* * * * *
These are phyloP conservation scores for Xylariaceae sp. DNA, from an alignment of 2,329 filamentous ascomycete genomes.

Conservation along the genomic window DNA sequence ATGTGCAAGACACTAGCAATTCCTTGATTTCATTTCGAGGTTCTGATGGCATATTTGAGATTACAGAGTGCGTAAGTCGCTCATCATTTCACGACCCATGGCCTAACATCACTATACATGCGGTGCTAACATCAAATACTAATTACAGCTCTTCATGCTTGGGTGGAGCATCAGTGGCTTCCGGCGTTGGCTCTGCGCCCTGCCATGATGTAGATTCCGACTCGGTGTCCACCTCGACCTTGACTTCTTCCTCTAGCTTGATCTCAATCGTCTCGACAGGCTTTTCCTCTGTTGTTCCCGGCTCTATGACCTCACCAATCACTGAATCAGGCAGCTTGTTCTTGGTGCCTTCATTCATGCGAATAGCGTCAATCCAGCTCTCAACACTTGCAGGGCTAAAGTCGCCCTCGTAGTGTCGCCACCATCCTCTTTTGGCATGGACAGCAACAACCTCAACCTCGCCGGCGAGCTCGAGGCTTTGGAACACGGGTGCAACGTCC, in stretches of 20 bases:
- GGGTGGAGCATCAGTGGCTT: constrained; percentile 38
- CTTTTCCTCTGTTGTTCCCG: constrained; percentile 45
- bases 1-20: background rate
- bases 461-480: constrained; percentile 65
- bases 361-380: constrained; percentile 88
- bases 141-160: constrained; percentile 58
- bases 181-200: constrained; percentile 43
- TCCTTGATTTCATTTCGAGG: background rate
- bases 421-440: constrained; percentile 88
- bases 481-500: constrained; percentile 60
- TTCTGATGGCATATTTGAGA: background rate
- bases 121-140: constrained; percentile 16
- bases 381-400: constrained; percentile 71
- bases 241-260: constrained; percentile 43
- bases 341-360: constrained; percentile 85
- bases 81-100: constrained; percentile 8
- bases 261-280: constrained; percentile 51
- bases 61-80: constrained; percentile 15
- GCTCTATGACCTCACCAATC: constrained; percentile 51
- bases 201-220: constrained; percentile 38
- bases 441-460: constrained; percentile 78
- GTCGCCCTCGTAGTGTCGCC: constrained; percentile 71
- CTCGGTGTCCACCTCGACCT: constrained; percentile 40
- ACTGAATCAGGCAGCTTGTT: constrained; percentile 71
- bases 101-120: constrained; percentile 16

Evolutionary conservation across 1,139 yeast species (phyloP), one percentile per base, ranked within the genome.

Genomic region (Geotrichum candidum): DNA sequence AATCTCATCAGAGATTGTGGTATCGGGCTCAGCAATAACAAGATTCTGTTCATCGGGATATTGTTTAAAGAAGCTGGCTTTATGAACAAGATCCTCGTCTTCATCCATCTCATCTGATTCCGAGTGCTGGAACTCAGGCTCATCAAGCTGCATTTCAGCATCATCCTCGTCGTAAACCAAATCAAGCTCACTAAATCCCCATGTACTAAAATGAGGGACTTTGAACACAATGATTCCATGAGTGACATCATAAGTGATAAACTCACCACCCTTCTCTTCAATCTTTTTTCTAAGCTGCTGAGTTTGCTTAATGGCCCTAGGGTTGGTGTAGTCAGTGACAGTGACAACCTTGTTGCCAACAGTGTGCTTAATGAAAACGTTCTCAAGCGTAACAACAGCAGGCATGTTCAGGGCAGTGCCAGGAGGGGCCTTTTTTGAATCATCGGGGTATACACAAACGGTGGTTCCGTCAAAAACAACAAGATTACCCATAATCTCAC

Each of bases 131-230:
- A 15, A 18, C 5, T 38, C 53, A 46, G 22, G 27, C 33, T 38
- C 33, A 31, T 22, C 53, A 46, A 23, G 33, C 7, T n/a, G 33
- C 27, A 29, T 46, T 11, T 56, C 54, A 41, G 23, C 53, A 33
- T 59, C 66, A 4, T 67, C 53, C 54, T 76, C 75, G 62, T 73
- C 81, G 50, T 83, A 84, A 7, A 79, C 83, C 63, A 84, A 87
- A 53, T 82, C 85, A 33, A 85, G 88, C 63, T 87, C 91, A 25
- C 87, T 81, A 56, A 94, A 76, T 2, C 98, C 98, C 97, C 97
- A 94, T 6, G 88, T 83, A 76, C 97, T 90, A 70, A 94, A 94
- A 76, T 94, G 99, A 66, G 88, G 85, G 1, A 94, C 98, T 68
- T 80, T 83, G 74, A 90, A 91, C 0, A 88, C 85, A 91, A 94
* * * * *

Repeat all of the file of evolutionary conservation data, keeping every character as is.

These are phyloP conservation scores for Xylariaceae sp. DNA, from an alignment of 2,329 filamentous ascomycete genomes.

Conservation along the genomic window DNA sequence ATGTGCAAGACACTAGCAATTCCTTGATTTCATTTCGAGGTTCTGATGGCATATTTGAGATTACAGAGTGCGTAAGTCGCTCATCATTTCACGACCCATGGCCTAACATCACTATACATGCGGTGCTAACATCAAATACTAATTACAGCTCTTCATGCTTGGGTGGAGCATCAGTGGCTTCCGGCGTTGGCTCTGCGCCCTGCCATGATGTAGATTCCGACTCGGTGTCCACCTCGACCTTGACTTCTTCCTCTAGCTTGATCTCAATCGTCTCGACAGGCTTTTCCTCTGTTGTTCCCGGCTCTATGACCTCACCAATCACTGAATCAGGCAGCTTGTTCTTGGTGCCTTCATTCATGCGAATAGCGTCAATCCAGCTCTCAACACTTGCAGGGCTAAAGTCGCCCTCGTAGTGTCGCCACCATCCTCTTTTGGCATGGACAGCAACAACCTCAACCTCGCCGGCGAGCTCGAGGCTTTGGAACACGGGTGCAACGTCC, in stretches of 20 bases:
- GGGTGGAGCATCAGTGGCTT: constrained; percentile 38
- CTTTTCCTCTGTTGTTCCCG: constrained; percentile 45
- bases 1-20: background rate
- bases 461-480: constrained; percentile 65
- bases 361-380: constrained; percentile 88
- bases 141-160: constrained; percentile 58
- bases 181-200: constrained; percentile 43
- TCCTTGATTTCATTTCGAGG: background rate
- bases 421-440: constrained; percentile 88
- bases 481-500: constrained; percentile 60
- TTCTGATGGCATATTTGAGA: background rate
- bases 121-140: constrained; percentile 16
- bases 381-400: constrained; percentile 71
- bases 241-260: constrained; percentile 43
- bases 341-360: constrained; percentile 85
- bases 81-100: constrained; percentile 8
- bases 261-280: constrained; percentile 51
- bases 61-80: constrained; percentile 15
- GCTCTATGACCTCACCAATC: constrained; percentile 51
- bases 201-220: constrained; percentile 38
- bases 441-460: constrained; percentile 78
- GTCGCCCTCGTAGTGTCGCC: constrained; percentile 71
- CTCGGTGTCCACCTCGACCT: constrained; percentile 40
- ACTGAATCAGGCAGCTTGTT: constrained; percentile 71
- bases 101-120: constrained; percentile 16

Evolutionary conservation across 1,139 yeast species (phyloP), one percentile per base, ranked within the genome.

Genomic region (Geotrichum candidum): DNA sequence AATCTCATCAGAGATTGTGGTATCGGGCTCAGCAATAACAAGATTCTGTTCATCGGGATATTGTTTAAAGAAGCTGGCTTTATGAACAAGATCCTCGTCTTCATCCATCTCATCTGATTCCGAGTGCTGGAACTCAGGCTCATCAAGCTGCATTTCAGCATCATCCTCGTCGTAAACCAAATCAAGCTCACTAAATCCCCATGTACTAAAATGAGGGACTTTGAACACAATGATTCCATGAGTGACATCATAAGTGATAAACTCACCACCCTTCTCTTCAATCTTTTTTCTAAGCTGCTGAGTTTGCTTAATGGCCCTAGGGTTGGTGTAGTCAGTGACAGTGACAACCTTGTTGCCAACAGTGTGCTTAATGAAAACGTTCTCAAGCGTAACAACAGCAGGCATGTTCAGGGCAGTGCCAGGAGGGGCCTTTTTTGAATCATCGGGGTATACACAAACGGTGGTTCCGTCAAAAACAACAAGATTACCCATAATCTCAC

Each of bases 131-230:
- A 15, A 18, C 5, T 38, C 53, A 46, G 22, G 27, C 33, T 38
- C 33, A 31, T 22, C 53, A 46, A 23, G 33, C 7, T n/a, G 33
- C 27, A 29, T 46, T 11, T 56, C 54, A 41, G 23, C 53, A 33
- T 59, C 66, A 4, T 67, C 53, C 54, T 76, C 75, G 62, T 73
- C 81, G 50, T 83, A 84, A 7, A 79, C 83, C 63, A 84, A 87
- A 53, T 82, C 85, A 33, A 85, G 88, C 63, T 87, C 91, A 25
- C 87, T 81, A 56, A 94, A 76, T 2, C 98, C 98, C 97, C 97
- A 94, T 6, G 88, T 83, A 76, C 97, T 90, A 70, A 94, A 94
- A 76, T 94, G 99, A 66, G 88, G 85, G 1, A 94, C 98, T 68
- T 80, T 83, G 74, A 90, A 91, C 0, A 88, C 85, A 91, A 94